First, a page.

Whether you’re thinking about goldfish in an aquarium or wild fish living in the depths of the ocean, one question that everybody has wondered at some point is “Are fish nocturnal?”. 

Well, just like most other animals, there are some fish that are nocturnal and some that aren’t (these are known as diurnal fish). There are even some fish that live at such a great depth that they have no way of determining between night and day.

However, one thing that both nocturnal and diurnal fish have in common is that dawn and dusk are when they are most active.

When the sun comes up, diurnal fish will move from deeper waters where they have spent the night resting, into shallower waters where they can search for food in the emerging sunlight. 

Nocturnal fish act in the opposite way. As the sun rises, they will make their journey towards deeper water where they will rest throughout the day.

And, as the sun begins to set, they’ll head back into shallower waters to search for food in the remaining hours of sunlight. 

Nocturnal Fish

How do nocturnal fish find their way around?

Most nocturnal fish are nocturnal simply because they live in areas that are deprived of sunlight, such as catfish. Since they have never known anything other than low light levels, their bodies have adapted to be able to see more clearly at night.

Many nocturnal fish have smaller eyes, so their other senses are heightened to help guide them through the dark. This includes a higher sense of smell and taste.

Put simply, nocturnal fish ‘feel’ their way through the night. They can smell the chemical cues produced by their prey and this is what guides them where they need to go in order to get a meal. 

This also means that nocturnal fish tend to swim much slower than diurnal fish, as they haven’t got the luxury of being able to see their prey. 

How to set up a nocturnal aquarium

Building and maintaining a nocturnal aquarium is a fantastic choice of hobby for anybody who finds themselves in a position where they are awake throughout the night and sleeping during the day.

However, just like all aquariums, there are some things that you need to make sure you’ve included in your nocturnal aquarium. 

The first thing you need to do is make sure you’ve created an environment that is full of hiding places. This can be caves, crevices, and plants that you’re nocturnal fish can shelter in during the day. 

You also need to make sure that your aquarium has a light. This may seem counterintuitive since you’re creating a nocturnal aquarium, but light is essential for maintaining aquatic plants and corals.

You also need to provide the fish with a dim light that mimics dusk and moonlight.

Luckily, many aquariums come with the ability to switch between day and night lighting. This makes it much easier to keep both the fish and the plants in your aquarium happy and healthy. 

A nocturnal aquarium should also be tall and wide. This will provide your fish with ample space to swim around at nighttime, while still giving you the space to create a lifelike aquascape full of hiding places. 

Finally, you should make sure that your nocturnal aquarium has a heater and a thermometer. This will allow you to maintain the correct water temperature for your fish and the plants you’ve chosen.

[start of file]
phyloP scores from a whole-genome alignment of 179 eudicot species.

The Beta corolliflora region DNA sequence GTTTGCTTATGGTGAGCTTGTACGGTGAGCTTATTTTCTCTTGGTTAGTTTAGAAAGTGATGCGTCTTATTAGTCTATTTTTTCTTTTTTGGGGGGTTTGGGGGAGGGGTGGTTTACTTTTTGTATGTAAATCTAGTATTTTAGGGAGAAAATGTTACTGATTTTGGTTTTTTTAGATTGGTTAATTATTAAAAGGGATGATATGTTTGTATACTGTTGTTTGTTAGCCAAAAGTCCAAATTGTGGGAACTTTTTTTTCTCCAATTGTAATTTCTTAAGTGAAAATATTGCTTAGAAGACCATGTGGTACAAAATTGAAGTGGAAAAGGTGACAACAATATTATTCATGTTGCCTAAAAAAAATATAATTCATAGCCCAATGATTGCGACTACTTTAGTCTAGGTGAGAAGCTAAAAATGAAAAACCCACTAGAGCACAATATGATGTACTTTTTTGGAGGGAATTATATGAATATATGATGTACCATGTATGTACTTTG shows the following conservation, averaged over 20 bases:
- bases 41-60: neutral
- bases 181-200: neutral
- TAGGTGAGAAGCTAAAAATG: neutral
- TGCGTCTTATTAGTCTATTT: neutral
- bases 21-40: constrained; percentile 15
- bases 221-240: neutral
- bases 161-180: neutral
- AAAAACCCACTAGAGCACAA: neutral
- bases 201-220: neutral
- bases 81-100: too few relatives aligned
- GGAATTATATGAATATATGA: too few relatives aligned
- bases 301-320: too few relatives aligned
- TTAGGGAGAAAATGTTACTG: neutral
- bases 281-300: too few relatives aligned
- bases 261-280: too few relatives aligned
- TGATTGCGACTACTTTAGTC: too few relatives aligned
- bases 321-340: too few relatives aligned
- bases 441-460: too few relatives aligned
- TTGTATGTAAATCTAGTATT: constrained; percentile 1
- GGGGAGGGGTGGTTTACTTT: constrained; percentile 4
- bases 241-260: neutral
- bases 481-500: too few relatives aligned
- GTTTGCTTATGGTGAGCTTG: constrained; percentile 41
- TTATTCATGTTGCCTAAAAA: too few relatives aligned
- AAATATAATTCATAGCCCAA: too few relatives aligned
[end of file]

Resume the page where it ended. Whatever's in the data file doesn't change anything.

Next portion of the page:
Which fish are nocturnal?

If you’re thinking about setting up a nocturnal marine aquarium, it’s also important to know which species of fish you should add to it.

After all, there’s no point in building an aquarium that you can admire at night time only to find the fish you’ve chosen have all settled down for the evening!

To help you get this right, you can find some of the best nocturnal fish for marine tanks listed below. 

1. Cardinalfish

These small, brightly-colored nocturnal fish are perfect for adding some vibrancy to a nocturnal aquarium.

Popular species include the Pajama Cardinalfish (Sphaeramia nematoptera), the Flame Cardinalfish (Apogon spp.), and the Five Lined Cardinalfish (Cheilodipterus quinquelineatus).

2. Squirrelfish

Squirrelfish like to live in small groups, and each fish can grow up to around 5-inches in length. They have a red boy with white, horizontal stripes that really make them stand out under the glow of a lunar aquarium light.

It’s worth noting, however, that their natural diet consists of smaller fish, so if you want to include squirrelfish in your nocturnal aquarium, it’s a good idea to make sure they are the smallest fish in the tank!

3. Soldierfish

With large, serrated scales and a vibrant red color, soldierfish make a beautiful addition to any nocturnal aquarium. Unlike a lot of nocturnal fish, they also have large, ovalur eyes, giving them even more interest.

Popular species of soldierfish for a home aquarium include the Scarlet Fin Soldierfish (Sargocentron sp.) and the Big Eye Black Bar Soldierfish (Myripristis sp.).

4. Scorpionfish

If you’re looking for the weird and wonderful, a scorpionfish fits the brief perfectly! However, extreme care must be taken when including a scorpionfish as a member of your nocturn aquarium as these are one of the world’s most venomous creatures.

Their super-sharp spines are covered with a venomous mucus, and they prey on other fish by blending in perfectly with their surroundings. If you’re thinking of getting a scorpionfish, you may well want to consider making it the only fish in your aquarium. 

5. Eels

While eels aren’t an obvious choice for a nocturnal aquarium, they certainly make unique and interesting additions to the tank.

Popular species include the Ghost Eel (Pseudechidna brummer) which is almost entirely white and can grow up to 40-inches in length. One thing to consider with all eels, however, is that they can be semi-aggressive towards other fish in the aquarium.